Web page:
Every person is a half-open door
leading to a room for everyone.
Two truths approach each other. One comes from inside, the
other from outside,
and where they meet we have a chance to catch sight of ourselves.
The man who sees what's about to take place cries out wildly:
and here's half of the poem Solitude:
Right here I was nearly killed one night in February.
My car slewed on the ice, sideways,
into the other lane. The oncoming cars--
their headlights--came nearer.
My name, my daughters, my job
slipped free and fell behind silently,
farther and farther back. I was anonymous,
like a schoolboy in a lot surrounded by enemies.
The approaching traffic had powerful lights.
They shone on me while I turned and turned
the wheel in a transparent fear that moved like eggwhite.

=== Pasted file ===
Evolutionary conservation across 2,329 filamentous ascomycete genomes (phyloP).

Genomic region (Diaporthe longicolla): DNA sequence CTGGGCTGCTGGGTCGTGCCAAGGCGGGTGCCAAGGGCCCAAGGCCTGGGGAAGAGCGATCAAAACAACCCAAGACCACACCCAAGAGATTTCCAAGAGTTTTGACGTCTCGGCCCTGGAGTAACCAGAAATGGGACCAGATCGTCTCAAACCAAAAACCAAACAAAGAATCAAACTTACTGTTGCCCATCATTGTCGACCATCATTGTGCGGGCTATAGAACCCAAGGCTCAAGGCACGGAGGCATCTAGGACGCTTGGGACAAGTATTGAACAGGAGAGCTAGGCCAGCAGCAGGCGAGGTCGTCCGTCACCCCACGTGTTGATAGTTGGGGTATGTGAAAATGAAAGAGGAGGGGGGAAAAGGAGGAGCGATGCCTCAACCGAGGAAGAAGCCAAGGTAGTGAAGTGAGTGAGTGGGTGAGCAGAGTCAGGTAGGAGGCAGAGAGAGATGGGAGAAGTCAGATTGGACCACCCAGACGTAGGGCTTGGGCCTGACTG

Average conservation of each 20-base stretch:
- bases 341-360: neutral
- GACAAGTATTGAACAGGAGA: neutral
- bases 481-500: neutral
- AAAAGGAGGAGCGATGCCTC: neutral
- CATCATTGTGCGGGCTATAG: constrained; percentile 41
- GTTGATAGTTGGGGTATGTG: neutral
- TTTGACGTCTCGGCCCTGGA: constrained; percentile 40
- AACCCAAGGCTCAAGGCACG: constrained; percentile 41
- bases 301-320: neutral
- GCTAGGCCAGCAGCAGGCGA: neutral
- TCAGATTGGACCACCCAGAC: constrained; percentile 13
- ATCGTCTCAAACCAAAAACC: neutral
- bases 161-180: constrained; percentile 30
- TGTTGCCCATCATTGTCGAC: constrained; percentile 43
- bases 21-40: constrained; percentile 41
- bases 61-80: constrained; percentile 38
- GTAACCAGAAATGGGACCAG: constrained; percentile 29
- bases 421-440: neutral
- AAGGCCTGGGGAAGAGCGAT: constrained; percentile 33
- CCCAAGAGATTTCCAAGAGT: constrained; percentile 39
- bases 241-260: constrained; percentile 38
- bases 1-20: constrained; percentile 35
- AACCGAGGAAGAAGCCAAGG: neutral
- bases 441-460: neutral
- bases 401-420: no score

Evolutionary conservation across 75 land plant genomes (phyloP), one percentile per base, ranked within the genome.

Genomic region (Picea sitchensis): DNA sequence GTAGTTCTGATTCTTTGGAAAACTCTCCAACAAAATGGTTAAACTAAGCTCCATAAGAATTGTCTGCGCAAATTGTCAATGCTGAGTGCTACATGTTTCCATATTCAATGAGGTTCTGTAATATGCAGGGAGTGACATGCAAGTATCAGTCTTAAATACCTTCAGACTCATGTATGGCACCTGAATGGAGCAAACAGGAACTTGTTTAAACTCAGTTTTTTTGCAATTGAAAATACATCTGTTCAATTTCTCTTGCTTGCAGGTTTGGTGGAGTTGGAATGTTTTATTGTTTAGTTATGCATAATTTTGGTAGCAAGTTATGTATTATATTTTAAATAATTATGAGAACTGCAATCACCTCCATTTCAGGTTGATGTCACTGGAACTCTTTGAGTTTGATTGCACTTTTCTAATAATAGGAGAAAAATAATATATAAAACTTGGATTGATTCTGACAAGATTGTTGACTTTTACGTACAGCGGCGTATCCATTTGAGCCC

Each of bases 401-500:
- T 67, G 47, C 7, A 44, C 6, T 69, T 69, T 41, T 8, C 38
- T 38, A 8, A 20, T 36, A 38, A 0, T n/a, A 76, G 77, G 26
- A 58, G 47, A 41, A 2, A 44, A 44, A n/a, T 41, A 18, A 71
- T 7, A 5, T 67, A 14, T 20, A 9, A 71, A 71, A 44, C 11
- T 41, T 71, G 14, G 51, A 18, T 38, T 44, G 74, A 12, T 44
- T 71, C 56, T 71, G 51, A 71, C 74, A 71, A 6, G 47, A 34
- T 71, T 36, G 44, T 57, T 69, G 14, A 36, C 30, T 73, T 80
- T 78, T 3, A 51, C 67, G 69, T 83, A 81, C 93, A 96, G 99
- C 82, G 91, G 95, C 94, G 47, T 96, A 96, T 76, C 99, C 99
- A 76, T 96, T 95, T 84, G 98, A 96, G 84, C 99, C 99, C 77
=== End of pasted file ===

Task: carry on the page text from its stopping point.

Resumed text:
The seconds lengthened out--making more room--
they grew long as hospital buildings.
It felt as if you could just take it easy
and loaf a bit
before the smash came.
Then firm land appeared: a helping sandgrain
or a marvelous gust of wind. The car took hold
and fishtailed back across the road.
A signpost shot up, snapped off--a ringing sound--
tossed into the dark.
Came all quiet. I sat there in my seatbelt
and watched someone tramp through the blowing snow
to see what had become of me.